Western Price Survey
February 9, 2018
Warm Western weather appears to be triggering early runoff of what little accumulated snowpack exists to date.
“This year we’re wondering what happened to winter,” the California Department of Water Resources wrote in a Feb. 8 water supply bulletin.
The statewide snowpack has a 4.4-inch snow-water equivalent, which is 23 percent of the Feb. 8 average, according to the agency.
The greatest runoff rate to date is occurring in the North Lahontan region of the eastern Sierra Nevada, where the current runoff is 134 percent of the water-year average. Dry weather to date has meant major western Sierra Nevada rivers are flowing at less than half of average rates, according to the department. With more of the same weather forecast over the next week or two, “there does not appear to be much reason for the runoff to increase anytime soon.”
Power demand on the California Independent System Operator grid reached 28,816 MW Feb. 7, which was the week’s high.
Farther north, the Bonneville Power Administration on Feb. 6 recorded a hydro peak of 13,828 MW. Wind production reached 3,824 MW Feb. 4. Demand at the Bonneville Power Administration ranged from roughly 5,000 MW to about 7,630 MW throughout the week.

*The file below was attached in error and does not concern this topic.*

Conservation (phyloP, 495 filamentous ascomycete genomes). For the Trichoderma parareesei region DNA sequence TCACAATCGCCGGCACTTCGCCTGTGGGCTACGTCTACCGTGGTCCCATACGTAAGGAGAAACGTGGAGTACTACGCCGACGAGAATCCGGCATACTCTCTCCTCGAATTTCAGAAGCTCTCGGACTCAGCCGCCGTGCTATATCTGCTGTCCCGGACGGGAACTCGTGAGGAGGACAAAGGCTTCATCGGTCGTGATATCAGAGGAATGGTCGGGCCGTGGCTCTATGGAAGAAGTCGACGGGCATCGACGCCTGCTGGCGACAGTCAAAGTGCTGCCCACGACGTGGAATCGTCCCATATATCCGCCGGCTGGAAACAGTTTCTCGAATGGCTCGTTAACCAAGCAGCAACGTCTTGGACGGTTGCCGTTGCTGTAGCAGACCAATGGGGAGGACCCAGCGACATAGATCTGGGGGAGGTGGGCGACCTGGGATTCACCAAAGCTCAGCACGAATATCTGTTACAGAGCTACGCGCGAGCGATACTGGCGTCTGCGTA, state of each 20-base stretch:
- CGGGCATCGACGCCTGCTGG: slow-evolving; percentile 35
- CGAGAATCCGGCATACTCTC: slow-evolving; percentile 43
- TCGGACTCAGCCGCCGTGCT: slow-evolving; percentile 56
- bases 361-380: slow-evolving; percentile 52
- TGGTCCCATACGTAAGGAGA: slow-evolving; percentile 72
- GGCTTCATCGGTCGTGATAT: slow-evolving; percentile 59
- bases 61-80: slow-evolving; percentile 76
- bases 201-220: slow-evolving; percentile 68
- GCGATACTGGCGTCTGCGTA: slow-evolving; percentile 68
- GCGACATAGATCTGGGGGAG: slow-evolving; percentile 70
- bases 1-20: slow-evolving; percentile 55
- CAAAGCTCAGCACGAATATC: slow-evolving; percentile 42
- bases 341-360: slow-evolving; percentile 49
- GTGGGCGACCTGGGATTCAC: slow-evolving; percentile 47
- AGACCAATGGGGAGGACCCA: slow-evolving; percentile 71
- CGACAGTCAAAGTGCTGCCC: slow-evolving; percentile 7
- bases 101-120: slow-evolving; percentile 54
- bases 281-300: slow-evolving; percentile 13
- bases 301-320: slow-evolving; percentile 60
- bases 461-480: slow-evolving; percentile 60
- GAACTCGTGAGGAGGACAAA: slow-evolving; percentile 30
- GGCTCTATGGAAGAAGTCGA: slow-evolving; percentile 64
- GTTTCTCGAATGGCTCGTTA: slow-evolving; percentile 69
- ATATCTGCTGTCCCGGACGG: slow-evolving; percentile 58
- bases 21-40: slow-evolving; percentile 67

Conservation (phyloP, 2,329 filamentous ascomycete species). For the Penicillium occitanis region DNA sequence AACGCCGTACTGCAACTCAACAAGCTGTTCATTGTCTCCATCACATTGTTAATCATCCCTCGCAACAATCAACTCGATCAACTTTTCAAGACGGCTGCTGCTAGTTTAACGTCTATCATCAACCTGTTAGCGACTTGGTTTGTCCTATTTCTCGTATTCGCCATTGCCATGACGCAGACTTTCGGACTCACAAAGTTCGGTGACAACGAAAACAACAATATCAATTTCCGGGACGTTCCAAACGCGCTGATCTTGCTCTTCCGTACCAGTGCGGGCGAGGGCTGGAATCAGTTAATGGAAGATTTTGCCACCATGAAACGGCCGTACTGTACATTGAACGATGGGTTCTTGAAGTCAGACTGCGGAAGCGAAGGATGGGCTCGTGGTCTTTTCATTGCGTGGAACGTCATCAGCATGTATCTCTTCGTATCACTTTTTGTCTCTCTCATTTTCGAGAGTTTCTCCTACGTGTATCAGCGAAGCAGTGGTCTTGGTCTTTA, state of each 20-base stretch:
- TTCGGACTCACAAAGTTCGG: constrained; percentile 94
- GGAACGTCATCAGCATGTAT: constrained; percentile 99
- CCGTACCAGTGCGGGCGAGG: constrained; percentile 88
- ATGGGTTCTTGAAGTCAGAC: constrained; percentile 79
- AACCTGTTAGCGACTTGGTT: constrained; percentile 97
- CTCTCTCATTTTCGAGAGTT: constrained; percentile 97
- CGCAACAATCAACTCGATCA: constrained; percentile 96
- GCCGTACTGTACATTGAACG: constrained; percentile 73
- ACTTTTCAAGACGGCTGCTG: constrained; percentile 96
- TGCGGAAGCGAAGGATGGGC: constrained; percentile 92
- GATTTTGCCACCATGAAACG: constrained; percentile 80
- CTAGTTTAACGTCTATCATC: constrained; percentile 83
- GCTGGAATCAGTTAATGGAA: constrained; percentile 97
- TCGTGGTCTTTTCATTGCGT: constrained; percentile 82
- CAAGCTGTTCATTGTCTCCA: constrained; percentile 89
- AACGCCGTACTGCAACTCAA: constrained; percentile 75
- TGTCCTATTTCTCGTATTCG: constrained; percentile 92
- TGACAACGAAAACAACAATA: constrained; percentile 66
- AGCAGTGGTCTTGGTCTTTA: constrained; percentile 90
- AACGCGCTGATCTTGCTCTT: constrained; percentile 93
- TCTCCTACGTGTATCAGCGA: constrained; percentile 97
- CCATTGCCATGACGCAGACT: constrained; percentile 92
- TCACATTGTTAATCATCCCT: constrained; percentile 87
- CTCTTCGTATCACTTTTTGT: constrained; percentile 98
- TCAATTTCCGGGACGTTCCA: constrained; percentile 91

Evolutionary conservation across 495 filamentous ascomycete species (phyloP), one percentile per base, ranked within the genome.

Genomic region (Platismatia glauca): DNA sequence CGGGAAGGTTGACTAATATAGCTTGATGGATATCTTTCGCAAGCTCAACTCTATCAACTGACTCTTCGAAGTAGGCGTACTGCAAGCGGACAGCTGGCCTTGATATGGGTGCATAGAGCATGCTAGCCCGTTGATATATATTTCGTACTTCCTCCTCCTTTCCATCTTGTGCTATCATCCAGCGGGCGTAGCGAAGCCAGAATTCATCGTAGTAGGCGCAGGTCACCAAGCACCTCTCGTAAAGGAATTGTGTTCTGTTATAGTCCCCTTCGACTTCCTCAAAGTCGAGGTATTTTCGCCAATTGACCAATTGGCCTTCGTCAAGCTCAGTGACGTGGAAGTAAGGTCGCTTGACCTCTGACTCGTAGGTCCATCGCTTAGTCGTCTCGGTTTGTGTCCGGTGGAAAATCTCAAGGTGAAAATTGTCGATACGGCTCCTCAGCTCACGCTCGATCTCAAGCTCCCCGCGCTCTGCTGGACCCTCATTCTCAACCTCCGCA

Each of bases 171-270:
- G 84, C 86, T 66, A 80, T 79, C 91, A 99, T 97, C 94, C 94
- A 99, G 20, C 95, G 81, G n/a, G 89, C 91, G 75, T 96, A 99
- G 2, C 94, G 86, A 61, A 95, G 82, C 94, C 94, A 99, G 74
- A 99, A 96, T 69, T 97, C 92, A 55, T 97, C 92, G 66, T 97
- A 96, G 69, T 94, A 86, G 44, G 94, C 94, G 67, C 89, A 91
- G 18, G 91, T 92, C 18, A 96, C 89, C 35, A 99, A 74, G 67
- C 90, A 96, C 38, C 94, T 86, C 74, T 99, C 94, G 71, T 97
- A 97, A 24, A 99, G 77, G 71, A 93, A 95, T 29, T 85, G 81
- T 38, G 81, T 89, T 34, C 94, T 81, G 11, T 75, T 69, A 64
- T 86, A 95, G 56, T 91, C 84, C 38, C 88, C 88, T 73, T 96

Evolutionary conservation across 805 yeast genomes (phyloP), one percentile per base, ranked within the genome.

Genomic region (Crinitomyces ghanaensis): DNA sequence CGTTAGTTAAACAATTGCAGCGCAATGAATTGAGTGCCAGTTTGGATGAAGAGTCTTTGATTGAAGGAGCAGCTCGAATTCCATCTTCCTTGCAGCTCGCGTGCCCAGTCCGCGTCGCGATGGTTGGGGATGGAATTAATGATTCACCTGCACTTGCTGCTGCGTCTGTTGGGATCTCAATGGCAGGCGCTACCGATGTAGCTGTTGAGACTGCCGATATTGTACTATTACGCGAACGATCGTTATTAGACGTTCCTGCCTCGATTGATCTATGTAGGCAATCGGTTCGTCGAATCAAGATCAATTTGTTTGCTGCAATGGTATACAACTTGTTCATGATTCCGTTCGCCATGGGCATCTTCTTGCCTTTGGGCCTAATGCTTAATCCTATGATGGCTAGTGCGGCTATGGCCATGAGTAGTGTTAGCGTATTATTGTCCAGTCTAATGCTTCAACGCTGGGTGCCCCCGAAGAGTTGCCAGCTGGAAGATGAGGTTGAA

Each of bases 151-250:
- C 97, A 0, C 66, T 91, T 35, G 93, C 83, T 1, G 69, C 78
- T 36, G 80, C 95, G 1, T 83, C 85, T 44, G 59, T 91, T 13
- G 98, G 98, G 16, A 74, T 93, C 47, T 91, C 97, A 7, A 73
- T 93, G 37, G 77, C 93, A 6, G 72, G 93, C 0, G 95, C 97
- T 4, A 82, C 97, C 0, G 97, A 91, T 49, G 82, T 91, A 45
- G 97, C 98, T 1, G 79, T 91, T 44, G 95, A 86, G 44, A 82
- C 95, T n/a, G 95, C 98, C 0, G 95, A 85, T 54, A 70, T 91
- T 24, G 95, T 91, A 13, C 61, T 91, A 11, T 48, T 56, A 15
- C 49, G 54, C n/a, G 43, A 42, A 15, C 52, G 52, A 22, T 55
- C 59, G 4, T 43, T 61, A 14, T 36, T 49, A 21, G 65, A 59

Working natural gas in storage was 2,078 Bcf as of Feb. 2, according to U.S. Energy Information Administration estimates. This is a net decrease of 119 Bcf compared to the previous week and a greater withdrawal than analysts estimated. Storage levels are now 19.5 percent less than a year ago and 15.9 percent less than the five-year average.
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Domestic natural gas use rose 13 percent compared to the previous week, according to the EIA. Natural gas used for power generation increased 9 percent week over week.
Despite this, California natural gas use decreased and prices declined, according to the agency, “as average temperatures increased.”
Henry Hub natural gas spot prices fell 34 cents in the Feb. 1 to Feb. 8 trading period, ending at $2.71/MMBtu.
Western natural gas prices fluctuated throughout the trading period. Southern California Border natural gas managed to gain 8 cents to reach $2.31/MMBtu, while Sumas dropped 23 cents to $1.91/MMBtu in Thursday-to-Thursday trading.
Western average power prices tumbled, with Mid-Columbia posting the greatest losses. Daytime power values at the hub dropped $9.45 to end at $10.75/MWh in trading, while nighttime prices—which traded in a range from $2.90/MWh to $18.25/MWh throughout the week—ultimately fell $14.90 to $3.35/MWh.
By Feb. 8, Western peak power traded in a range from $10.75/MWh at Mid-C to $28.20/MWh at South of Path 15.
Archives of the Western Price Survey for the past year are also available online.
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